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Tuesday, May 21, 2019  Spokane, Washington  Est. May 19, 1883
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The Tech Deck

This week’s free game: ‘Where in the World is Carmen San Diego?’

Where in the World is Carmen Sandiego? taught schoolkids geography while immersing them in a fully realized game world. (Wikipedia)
Where in the World is Carmen Sandiego? taught schoolkids geography while immersing them in a fully realized game world. (Wikipedia)

Are you a gamer? Do you like free things? Of course you do!

We here at the Tech Deck are just like you: poor gamers looking for cheap entertainment. And nothing's cheaper than cost-free gaming. Each week, we'll bring you a title (or two or three) you can legally play at home without plopping down a single dollar. If you see games you think we should be featuring on the blog, email us at dang@spokesman.com or kiph@spokesman.com.

You're welcome. Or I'm sorry. Depending on whether you need your brain to do anything but play this song on repeat for the next eight hours. 

If you were born in a certain era, chances are Rockapella's groovy tune and that red fedora are burned into your frontal lobe. Twentysomethings will likely remember the PBS show that ran from 1991 to 1995, but Carmen Sandiego had her birth in the computer game realm in 1985 by Brøderbund Software, a now defunct developer that produced other educational hits like Mavis Beacon and classic action/platformer Prince of Persia. Brøderbund also published Cyan's original Myst game, one of the most successful PC titles of all time developed by the brothers Robyn and Rand Miller of Mead, Washington.

Click below to play the 1989 remaster of the MS-DOS classic from the folks at Internet Archive.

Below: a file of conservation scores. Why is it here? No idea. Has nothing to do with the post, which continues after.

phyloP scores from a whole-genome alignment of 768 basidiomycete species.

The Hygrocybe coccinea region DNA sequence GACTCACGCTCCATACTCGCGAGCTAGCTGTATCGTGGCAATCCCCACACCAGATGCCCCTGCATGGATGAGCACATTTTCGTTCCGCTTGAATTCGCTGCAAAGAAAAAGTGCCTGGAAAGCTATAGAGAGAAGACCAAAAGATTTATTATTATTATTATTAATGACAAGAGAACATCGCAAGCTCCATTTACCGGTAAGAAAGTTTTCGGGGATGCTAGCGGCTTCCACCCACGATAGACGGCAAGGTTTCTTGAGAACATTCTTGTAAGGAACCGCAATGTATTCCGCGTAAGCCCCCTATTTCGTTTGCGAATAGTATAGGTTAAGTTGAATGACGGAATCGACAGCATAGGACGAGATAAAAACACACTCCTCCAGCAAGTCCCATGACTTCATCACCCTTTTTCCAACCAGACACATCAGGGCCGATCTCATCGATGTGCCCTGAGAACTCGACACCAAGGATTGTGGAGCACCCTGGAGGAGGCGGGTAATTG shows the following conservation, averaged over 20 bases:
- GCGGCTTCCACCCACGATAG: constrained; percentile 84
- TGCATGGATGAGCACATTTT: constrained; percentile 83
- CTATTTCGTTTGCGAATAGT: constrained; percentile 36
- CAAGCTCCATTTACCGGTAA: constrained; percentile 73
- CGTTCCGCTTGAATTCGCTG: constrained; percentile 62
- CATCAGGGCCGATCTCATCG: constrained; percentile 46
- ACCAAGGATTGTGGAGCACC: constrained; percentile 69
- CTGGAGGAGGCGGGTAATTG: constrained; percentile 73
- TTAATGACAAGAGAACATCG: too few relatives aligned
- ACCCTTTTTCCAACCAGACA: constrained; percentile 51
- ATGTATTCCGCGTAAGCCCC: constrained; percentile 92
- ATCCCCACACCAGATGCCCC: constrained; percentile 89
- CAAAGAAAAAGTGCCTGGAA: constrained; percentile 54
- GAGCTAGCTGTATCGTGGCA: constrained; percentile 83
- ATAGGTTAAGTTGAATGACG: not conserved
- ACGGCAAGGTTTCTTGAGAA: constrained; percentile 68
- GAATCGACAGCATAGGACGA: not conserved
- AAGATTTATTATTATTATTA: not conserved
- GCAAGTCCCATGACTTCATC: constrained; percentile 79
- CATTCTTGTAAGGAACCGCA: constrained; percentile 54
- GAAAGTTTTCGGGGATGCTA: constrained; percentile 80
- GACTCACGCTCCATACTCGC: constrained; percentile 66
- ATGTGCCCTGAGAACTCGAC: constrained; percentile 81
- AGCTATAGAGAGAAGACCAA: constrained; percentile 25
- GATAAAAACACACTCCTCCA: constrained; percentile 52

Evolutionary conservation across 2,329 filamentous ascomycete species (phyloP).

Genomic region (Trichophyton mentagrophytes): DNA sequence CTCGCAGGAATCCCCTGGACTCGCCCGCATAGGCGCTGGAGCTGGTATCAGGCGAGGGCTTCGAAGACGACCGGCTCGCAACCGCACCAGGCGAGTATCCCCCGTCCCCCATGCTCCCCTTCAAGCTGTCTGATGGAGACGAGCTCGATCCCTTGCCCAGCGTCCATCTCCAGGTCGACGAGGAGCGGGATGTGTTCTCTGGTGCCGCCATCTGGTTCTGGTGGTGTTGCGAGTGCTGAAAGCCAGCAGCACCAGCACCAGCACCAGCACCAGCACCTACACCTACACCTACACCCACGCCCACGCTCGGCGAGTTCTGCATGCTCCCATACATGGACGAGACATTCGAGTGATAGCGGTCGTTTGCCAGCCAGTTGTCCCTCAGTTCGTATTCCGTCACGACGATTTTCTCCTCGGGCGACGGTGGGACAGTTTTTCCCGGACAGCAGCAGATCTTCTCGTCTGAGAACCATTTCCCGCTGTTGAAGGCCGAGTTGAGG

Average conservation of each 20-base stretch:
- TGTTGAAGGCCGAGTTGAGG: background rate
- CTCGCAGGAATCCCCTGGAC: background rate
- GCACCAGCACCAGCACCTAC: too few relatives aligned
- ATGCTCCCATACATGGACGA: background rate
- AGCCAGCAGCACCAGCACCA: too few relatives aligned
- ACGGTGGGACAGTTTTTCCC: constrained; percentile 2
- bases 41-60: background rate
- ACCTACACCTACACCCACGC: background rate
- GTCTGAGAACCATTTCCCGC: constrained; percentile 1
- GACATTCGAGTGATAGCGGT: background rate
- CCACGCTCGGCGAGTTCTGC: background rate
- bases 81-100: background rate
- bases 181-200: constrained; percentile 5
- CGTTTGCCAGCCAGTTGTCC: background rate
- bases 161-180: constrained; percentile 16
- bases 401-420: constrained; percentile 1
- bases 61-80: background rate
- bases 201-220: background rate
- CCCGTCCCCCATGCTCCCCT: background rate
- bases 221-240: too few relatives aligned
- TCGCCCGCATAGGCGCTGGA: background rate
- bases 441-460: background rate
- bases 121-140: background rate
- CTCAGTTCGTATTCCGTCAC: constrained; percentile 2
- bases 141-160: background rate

A screenshot of 1989's Carmen San Diego video game
Relive your past and play Where in the World is Carmen Sandiego?

You play an agent of the ACME Detective Agency, tasked with tracking down the titular master criminal. You'll have to solve word puzzles and use the knowledge you gain on your globe-hopping adventure to track down Carmen Sandiego. You'll be playing against the clock, with each trip taking up in-game time. If you can't catch Carmen within a certain time window, you're sunk.

The game received rave reviews from video game geeks to parents and teachers, striking that rare balance between education and fun that proves so elusive to so many developers. Go inside the blog to learn more about Brøderbund and the cultural phenomenon that was Carmen Sandiego.

Surpassed perhaps only by Oregon Trail (which you can also play at the Internet Archive), Carmen Sandiego was a staple feature of many early 1990 elementary school computer labs. While games like Munchers gave gamers a simple task that taught them skills like math, Carmen Sandiego added a cast of colorful characters and a story that launched multiple forays into pop culture.

There was a Saturday morning cartoon series, comic books and - perhaps most popular of all - the PBS afternoon show, which pitted real kids against the video game antihero. With the help of YouTube, you can relive some of that early '90s TV goodness. While Carmen Sandiego wasn't the only TV show that tried to teach you history, its video game roots laid the perfect groundwork for a game show, and the series ran a successful five seasons.

Brøderbund Software fell victim to the educational software consolidation that occurred in the late 1990s. After releasing several successful games for a decade, the developers were bought by The Learning Company in 1998, a company that had recently purchased SoftKey. Mattel bought up all the companies a year later, a disastrous investment that led to the sale of the rights to all the company's games to Ubisoft, where they remain today. The most recent Carmen Sandiego release was a 2011 Facebook game that lasted a year before it was taken down.

Did you pursue the rouge-headed rogue in the early 1990s? Rock along to Rockapella in your den? Let us know in the comments below, and check back next week when we bring you another free game, you sticky-fingered filcher.




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Kip Hill
Kip Hill joined The Spokesman-Review in 2013. He currently is a reporter for the City Desk covering City Hall, Congressional politics and the marijuana industry. He previously hosted the newspaper's podcast.

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